Furthermore, it is worth considering that a student's behaviour in the classroom can be linked to various other labels such as social class, gender, and ethnicity. For instance, students from lower socioeconomic backgrounds may find it harder to conform to the classroom rules due to various socio-economic factors such as lack of resources, poor parenting, or inadequate education. Similarly, students from minority ethnic backgrounds may face discrimination or stereotyping, which can impact their behaviour in the classroom.

In the context of student labelling, it is worth noting that formal labels are not typically assigned to students. However, teachers do engage in conversations about their students, which may lead to informal labels or reputations being attributed to certain individuals. It is important to recognize that such labels may be based on subjective opinions and experiences and can have significant implications for the student's academic and social standing.

When a student transfers to a new school, reports are written to inform the new teachers of the student's academic performance, strengths, and areas for improvement. This information is crucial for providing a personalized learning experience that is tailored to the individual student's needs.

At the beginning of each academic year, teachers may review their class lists and recall their experiences with former students. These conversations can contribute to informal labelling of the students and may affect their social and academic standing within the classroom. It is important to recognize the potential impact of such labels and to strive for a fair and objective evaluation of each student's strengths and areas for improvement.

Conversations among educators regarding past students may persist throughout the year and may contribute to the perpetuation of informal labels. To ensure a fair and equitable evaluation of each student, it is important to encourage teachers to approach their evaluations in a neutral and objective manner, based on the individual student's merits and achievements.

In the school environment, reputations can form labels that students and teachers use to describe and categorize individuals. Reputation can stem from a variety of factors, including academic performance, social behaviour, or family background. These labels can be positive or negative, and they can be difficult to shake off once established. Even teachers who have never taught a particular student may be aware of their reputation through informal channels of communication, such as teacher lounges or hallway conversations.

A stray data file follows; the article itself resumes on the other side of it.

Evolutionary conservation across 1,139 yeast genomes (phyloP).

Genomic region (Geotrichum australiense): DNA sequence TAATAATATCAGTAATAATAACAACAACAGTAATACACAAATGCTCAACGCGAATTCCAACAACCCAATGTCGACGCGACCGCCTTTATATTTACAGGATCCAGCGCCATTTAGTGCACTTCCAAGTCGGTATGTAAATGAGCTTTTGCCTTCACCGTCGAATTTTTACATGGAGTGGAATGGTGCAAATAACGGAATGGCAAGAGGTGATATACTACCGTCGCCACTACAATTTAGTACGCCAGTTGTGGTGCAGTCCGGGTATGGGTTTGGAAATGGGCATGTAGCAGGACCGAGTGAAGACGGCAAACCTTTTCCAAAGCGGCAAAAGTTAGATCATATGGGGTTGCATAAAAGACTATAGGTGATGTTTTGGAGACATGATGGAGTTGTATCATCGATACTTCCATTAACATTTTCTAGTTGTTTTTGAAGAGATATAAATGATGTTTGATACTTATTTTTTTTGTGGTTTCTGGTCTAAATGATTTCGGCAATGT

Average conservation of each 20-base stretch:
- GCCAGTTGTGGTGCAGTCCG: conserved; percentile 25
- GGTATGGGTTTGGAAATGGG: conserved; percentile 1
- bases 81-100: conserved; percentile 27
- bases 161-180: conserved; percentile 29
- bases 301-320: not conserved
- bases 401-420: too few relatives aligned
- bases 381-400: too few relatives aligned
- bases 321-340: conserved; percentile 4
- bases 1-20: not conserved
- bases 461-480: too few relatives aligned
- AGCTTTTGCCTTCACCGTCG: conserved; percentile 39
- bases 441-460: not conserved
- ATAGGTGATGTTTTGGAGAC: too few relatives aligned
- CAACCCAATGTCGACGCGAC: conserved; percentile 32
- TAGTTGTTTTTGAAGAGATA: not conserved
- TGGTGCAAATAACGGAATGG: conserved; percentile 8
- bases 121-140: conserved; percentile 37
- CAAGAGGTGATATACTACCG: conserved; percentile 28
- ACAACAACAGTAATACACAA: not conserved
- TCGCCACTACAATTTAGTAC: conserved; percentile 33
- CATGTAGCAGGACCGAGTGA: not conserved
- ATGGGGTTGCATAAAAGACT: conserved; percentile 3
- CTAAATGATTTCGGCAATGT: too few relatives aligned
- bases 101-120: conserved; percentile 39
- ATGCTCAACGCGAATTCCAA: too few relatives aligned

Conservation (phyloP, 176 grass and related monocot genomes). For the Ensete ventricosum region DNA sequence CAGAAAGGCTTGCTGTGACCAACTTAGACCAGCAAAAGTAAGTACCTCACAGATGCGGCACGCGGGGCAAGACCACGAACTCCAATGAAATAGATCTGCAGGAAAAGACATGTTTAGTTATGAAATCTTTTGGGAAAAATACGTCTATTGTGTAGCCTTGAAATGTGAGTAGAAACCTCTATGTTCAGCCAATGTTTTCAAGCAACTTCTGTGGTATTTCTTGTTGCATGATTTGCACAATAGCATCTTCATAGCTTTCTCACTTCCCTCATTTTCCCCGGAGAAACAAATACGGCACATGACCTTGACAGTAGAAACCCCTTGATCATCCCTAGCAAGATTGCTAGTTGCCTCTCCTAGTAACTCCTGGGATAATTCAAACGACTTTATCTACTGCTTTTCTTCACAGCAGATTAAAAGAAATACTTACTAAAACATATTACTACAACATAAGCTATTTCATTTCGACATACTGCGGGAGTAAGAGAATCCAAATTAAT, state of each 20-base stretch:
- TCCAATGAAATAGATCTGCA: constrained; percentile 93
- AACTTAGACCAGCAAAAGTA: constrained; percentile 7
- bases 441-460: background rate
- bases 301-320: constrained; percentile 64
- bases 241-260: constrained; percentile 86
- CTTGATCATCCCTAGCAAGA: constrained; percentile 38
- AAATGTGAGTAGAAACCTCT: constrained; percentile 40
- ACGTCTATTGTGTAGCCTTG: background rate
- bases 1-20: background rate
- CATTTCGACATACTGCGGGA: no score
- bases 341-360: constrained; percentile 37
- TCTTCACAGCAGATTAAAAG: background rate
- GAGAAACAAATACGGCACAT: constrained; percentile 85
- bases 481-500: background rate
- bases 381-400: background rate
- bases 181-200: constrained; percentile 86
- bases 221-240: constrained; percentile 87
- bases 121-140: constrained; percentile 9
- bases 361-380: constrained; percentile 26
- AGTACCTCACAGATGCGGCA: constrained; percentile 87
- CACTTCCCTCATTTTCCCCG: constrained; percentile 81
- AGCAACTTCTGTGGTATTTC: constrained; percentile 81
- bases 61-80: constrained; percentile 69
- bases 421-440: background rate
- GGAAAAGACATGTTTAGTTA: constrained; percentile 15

When teachers form preconceptions based on a student's reputation, it can significantly impact how they interact with the student. For example, a student with a reputation for being disruptive may be treated more harshly than another student who has not gained the same label, even if their behaviour is identical. This labelling is not limited to teachers labelling students, however, as students may also form preconceptions about teachers based on their reputation.

The consideration of data is an important aspect of education. Through the collection of various reports, such as previous academic grades, we are able to gain insights into a student's educational needs, including any additional requirements they may have. This information is particularly valuable when a student has faced external challenges that may have impacted their performance in the past. Such data plays a pivotal role in the education system, allowing educators to set achievable targets for each student. If a student is predicted to attain a low grade, then obtaining such a result is deemed acceptable. However, if a student has been targeted to achieve a higher grade, a lower-than-expected result can raise questions about what may have gone wrong. The use of data, therefore, has the potential to alter a student's experience. The factors that influence a student's educational journey are many and varied, and as such, require consideration of numerous elements to create a comprehensive label.